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Gardasil Approved for More Cancers As Side Effect Reports

Sep 15, 2008 | Parker Waichman LLP

Despite growing safety concerns about Gardasil, the Food & Drug Administration (FDA) approved it  to prevent two more cancers.  Gardasil targets four strains of the human papillomavirus (HPV) that cause most cases of cervical cancer. Two of those HPV strains can also cause some vulvar and vaginal cancers.

Gardasil was approved by the FDA in June 2006. At the time of its approval, Merck said that clinical trials had proven the vaccine to be between 90-100% effective in preventing the transmission of some strains of the Human Papillomavirus (HPV) that cause cervical cancer. Shortly after its approval, the Centers for Disease Control (CDC) issued a recommendation that all young girls between the ages of 11 and 12 receive the Gardasil vaccine. Since the CDC recommendation, Merck has been aggressively marketing Gardasil.  In at least 24 states, the company is trying to convince state legislatures to make Gardasil mandatory for young girls.

Not everyone has been so enthusiastic about Gardasil, mainly over safety concerns.  There have been 9,749 adverse reactions following Gardasil and 21 reported deaths since 2006.   Those side effects, which were reported to the Vaccine Adverse Event Reporting System (VAERS) included 10 miscarriages, 78 severe outbreaks of genital warts and six cases of Guillain-Barré syndrome, an autoimmune disorder that can result in paralysis.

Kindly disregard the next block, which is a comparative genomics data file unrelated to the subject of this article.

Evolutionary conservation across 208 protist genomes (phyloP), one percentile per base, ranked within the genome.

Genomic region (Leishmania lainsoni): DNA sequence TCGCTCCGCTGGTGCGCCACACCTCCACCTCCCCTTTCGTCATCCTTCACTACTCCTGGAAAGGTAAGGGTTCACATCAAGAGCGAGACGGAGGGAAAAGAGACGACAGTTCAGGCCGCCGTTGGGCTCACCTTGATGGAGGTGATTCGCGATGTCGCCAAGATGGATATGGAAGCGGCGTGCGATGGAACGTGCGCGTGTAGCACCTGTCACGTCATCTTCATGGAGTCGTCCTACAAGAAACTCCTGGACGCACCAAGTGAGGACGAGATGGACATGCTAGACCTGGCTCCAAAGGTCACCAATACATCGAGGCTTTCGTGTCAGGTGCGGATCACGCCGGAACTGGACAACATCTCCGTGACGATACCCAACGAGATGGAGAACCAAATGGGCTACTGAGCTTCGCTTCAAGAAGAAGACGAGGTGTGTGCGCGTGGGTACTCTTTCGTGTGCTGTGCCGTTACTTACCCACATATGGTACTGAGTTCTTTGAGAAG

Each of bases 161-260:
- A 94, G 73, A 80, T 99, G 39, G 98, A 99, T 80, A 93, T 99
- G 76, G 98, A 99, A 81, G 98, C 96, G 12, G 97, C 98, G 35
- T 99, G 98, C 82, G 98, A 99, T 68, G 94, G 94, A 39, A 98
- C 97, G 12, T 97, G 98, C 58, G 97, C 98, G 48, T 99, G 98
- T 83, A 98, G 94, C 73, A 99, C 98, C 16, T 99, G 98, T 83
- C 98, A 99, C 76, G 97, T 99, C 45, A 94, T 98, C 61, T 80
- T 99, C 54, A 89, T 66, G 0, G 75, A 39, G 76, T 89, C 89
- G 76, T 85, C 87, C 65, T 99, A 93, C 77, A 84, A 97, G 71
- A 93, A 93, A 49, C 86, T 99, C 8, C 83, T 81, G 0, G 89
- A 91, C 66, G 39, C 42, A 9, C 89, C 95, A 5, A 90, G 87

Gardasil may also cause more allergic reactions than other vaccines.  Earlier this month, Australian researchers at the Children’s Hospital at Westmead  are reported that young women in that country who received Gardasil to prevent cervical cancer were five to 20 times more likely to suffer a rare and severe allergic reaction - anaphylaxis - versus other girls who received other vaccines in comparable school-based vaccination programs.

It is also not known how long the immunity from Gardasil lasts, and whether eliminating some strains of HPV will decrease the body’s own immunity to other strains.  Finally, others have questioned the cost effectiveness of the expensive injections.  

Still, the FDA has approved new language  for the Gardasil label that states the vaccine also protects against cancers of the vagina and vulva, which affect more than 5,000 women in the U.S. each year.  It was not immediately clear what the additional indication would mean for sales of the vaccine, which have fallen short of the company expectations, partly because of safety worries.

According to Forbes.com,  Merck has already scaled back full-year sales estimates for Gardasil from between $1.9 billion and $2.1 billion to between $1.4 billion and $1.6 billion.


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